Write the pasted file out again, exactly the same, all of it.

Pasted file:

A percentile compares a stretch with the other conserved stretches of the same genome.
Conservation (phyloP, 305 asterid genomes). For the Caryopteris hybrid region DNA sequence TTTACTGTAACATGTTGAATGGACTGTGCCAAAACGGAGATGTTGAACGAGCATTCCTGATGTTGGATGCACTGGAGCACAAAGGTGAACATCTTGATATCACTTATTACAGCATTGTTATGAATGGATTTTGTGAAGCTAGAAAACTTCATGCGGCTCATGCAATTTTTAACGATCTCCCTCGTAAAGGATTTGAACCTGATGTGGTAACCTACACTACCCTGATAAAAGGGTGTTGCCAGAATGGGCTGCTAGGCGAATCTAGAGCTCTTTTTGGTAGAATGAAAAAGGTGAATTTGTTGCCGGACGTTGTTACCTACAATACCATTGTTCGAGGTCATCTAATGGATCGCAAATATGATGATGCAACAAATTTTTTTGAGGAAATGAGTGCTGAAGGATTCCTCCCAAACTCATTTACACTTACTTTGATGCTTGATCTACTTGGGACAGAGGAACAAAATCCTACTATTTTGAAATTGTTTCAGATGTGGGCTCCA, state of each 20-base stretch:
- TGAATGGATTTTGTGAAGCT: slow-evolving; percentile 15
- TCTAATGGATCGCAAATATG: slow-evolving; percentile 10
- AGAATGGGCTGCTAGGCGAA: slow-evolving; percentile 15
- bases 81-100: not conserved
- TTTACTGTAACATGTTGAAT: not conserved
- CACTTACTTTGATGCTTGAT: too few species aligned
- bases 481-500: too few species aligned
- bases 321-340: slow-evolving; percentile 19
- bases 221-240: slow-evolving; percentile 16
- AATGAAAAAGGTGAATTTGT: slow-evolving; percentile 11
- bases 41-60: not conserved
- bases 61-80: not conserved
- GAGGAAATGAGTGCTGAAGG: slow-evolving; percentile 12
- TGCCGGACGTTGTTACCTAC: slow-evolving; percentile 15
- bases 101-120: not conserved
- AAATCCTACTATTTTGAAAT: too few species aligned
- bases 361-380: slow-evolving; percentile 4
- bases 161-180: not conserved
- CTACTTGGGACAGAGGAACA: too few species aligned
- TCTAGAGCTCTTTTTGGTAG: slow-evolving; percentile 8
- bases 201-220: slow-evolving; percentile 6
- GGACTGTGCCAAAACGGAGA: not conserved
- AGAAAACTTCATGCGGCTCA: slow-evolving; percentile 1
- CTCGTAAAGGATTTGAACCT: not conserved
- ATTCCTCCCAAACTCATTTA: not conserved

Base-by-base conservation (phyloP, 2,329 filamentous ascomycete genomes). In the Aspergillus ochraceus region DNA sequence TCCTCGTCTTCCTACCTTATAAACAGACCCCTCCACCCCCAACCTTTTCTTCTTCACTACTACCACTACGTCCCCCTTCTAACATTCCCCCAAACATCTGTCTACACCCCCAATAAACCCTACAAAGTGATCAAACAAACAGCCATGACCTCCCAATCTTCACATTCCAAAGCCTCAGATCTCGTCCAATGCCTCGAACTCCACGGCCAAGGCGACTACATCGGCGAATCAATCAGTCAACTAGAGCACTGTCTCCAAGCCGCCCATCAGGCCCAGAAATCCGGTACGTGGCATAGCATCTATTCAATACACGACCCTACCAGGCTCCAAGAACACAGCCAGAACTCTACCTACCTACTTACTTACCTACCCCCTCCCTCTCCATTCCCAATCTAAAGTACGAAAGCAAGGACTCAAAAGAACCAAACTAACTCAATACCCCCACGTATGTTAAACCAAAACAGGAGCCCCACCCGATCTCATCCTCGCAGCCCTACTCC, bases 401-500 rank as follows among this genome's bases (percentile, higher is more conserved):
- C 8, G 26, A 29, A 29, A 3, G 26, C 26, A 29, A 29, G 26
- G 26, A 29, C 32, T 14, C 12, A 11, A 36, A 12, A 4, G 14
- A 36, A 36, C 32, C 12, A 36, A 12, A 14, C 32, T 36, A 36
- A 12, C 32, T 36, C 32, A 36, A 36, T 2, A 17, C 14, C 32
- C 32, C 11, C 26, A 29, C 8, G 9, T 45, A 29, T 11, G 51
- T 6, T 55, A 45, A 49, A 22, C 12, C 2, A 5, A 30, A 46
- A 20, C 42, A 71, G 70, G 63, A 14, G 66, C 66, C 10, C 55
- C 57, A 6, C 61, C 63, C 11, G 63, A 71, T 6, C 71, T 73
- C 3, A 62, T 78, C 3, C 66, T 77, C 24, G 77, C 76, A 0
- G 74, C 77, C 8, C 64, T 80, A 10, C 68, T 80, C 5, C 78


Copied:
A percentile compares a stretch with the other conserved stretches of the same genome.
Conservation (phyloP, 305 asterid genomes). For the Caryopteris hybrid region DNA sequence TTTACTGTAACATGTTGAATGGACTGTGCCAAAACGGAGATGTTGAACGAGCATTCCTGATGTTGGATGCACTGGAGCACAAAGGTGAACATCTTGATATCACTTATTACAGCATTGTTATGAATGGATTTTGTGAAGCTAGAAAACTTCATGCGGCTCATGCAATTTTTAACGATCTCCCTCGTAAAGGATTTGAACCTGATGTGGTAACCTACACTACCCTGATAAAAGGGTGTTGCCAGAATGGGCTGCTAGGCGAATCTAGAGCTCTTTTTGGTAGAATGAAAAAGGTGAATTTGTTGCCGGACGTTGTTACCTACAATACCATTGTTCGAGGTCATCTAATGGATCGCAAATATGATGATGCAACAAATTTTTTTGAGGAAATGAGTGCTGAAGGATTCCTCCCAAACTCATTTACACTTACTTTGATGCTTGATCTACTTGGGACAGAGGAACAAAATCCTACTATTTTGAAATTGTTTCAGATGTGGGCTCCA, state of each 20-base stretch:
- TGAATGGATTTTGTGAAGCT: slow-evolving; percentile 15
- TCTAATGGATCGCAAATATG: slow-evolving; percentile 10
- AGAATGGGCTGCTAGGCGAA: slow-evolving; percentile 15
- bases 81-100: not conserved
- TTTACTGTAACATGTTGAAT: not conserved
- CACTTACTTTGATGCTTGAT: too few species aligned
- bases 481-500: too few species aligned
- bases 321-340: slow-evolving; percentile 19
- bases 221-240: slow-evolving; percentile 16
- AATGAAAAAGGTGAATTTGT: slow-evolving; percentile 11
- bases 41-60: not conserved
- bases 61-80: not conserved
- GAGGAAATGAGTGCTGAAGG: slow-evolving; percentile 12
- TGCCGGACGTTGTTACCTAC: slow-evolving; percentile 15
- bases 101-120: not conserved
- AAATCCTACTATTTTGAAAT: too few species aligned
- bases 361-380: slow-evolving; percentile 4
- bases 161-180: not conserved
- CTACTTGGGACAGAGGAACA: too few species aligned
- TCTAGAGCTCTTTTTGGTAG: slow-evolving; percentile 8
- bases 201-220: slow-evolving; percentile 6
- GGACTGTGCCAAAACGGAGA: not conserved
- AGAAAACTTCATGCGGCTCA: slow-evolving; percentile 1
- CTCGTAAAGGATTTGAACCT: not conserved
- ATTCCTCCCAAACTCATTTA: not conserved

Base-by-base conservation (phyloP, 2,329 filamentous ascomycete genomes). In the Aspergillus ochraceus region DNA sequence TCCTCGTCTTCCTACCTTATAAACAGACCCCTCCACCCCCAACCTTTTCTTCTTCACTACTACCACTACGTCCCCCTTCTAACATTCCCCCAAACATCTGTCTACACCCCCAATAAACCCTACAAAGTGATCAAACAAACAGCCATGACCTCCCAATCTTCACATTCCAAAGCCTCAGATCTCGTCCAATGCCTCGAACTCCACGGCCAAGGCGACTACATCGGCGAATCAATCAGTCAACTAGAGCACTGTCTCCAAGCCGCCCATCAGGCCCAGAAATCCGGTACGTGGCATAGCATCTATTCAATACACGACCCTACCAGGCTCCAAGAACACAGCCAGAACTCTACCTACCTACTTACTTACCTACCCCCTCCCTCTCCATTCCCAATCTAAAGTACGAAAGCAAGGACTCAAAAGAACCAAACTAACTCAATACCCCCACGTATGTTAAACCAAAACAGGAGCCCCACCCGATCTCATCCTCGCAGCCCTACTCC, bases 401-500 rank as follows among this genome's bases (percentile, higher is more conserved):
- C 8, G 26, A 29, A 29, A 3, G 26, C 26, A 29, A 29, G 26
- G 26, A 29, C 32, T 14, C 12, A 11, A 36, A 12, A 4, G 14
- A 36, A 36, C 32, C 12, A 36, A 12, A 14, C 32, T 36, A 36
- A 12, C 32, T 36, C 32, A 36, A 36, T 2, A 17, C 14, C 32
- C 32, C 11, C 26, A 29, C 8, G 9, T 45, A 29, T 11, G 51
- T 6, T 55, A 45, A 49, A 22, C 12, C 2, A 5, A 30, A 46
- A 20, C 42, A 71, G 70, G 63, A 14, G 66, C 66, C 10, C 55
- C 57, A 6, C 61, C 63, C 11, G 63, A 71, T 6, C 71, T 73
- C 3, A 62, T 78, C 3, C 66, T 77, C 24, G 77, C 76, A 0
- G 74, C 77, C 8, C 64, T 80, A 10, C 68, T 80, C 5, C 78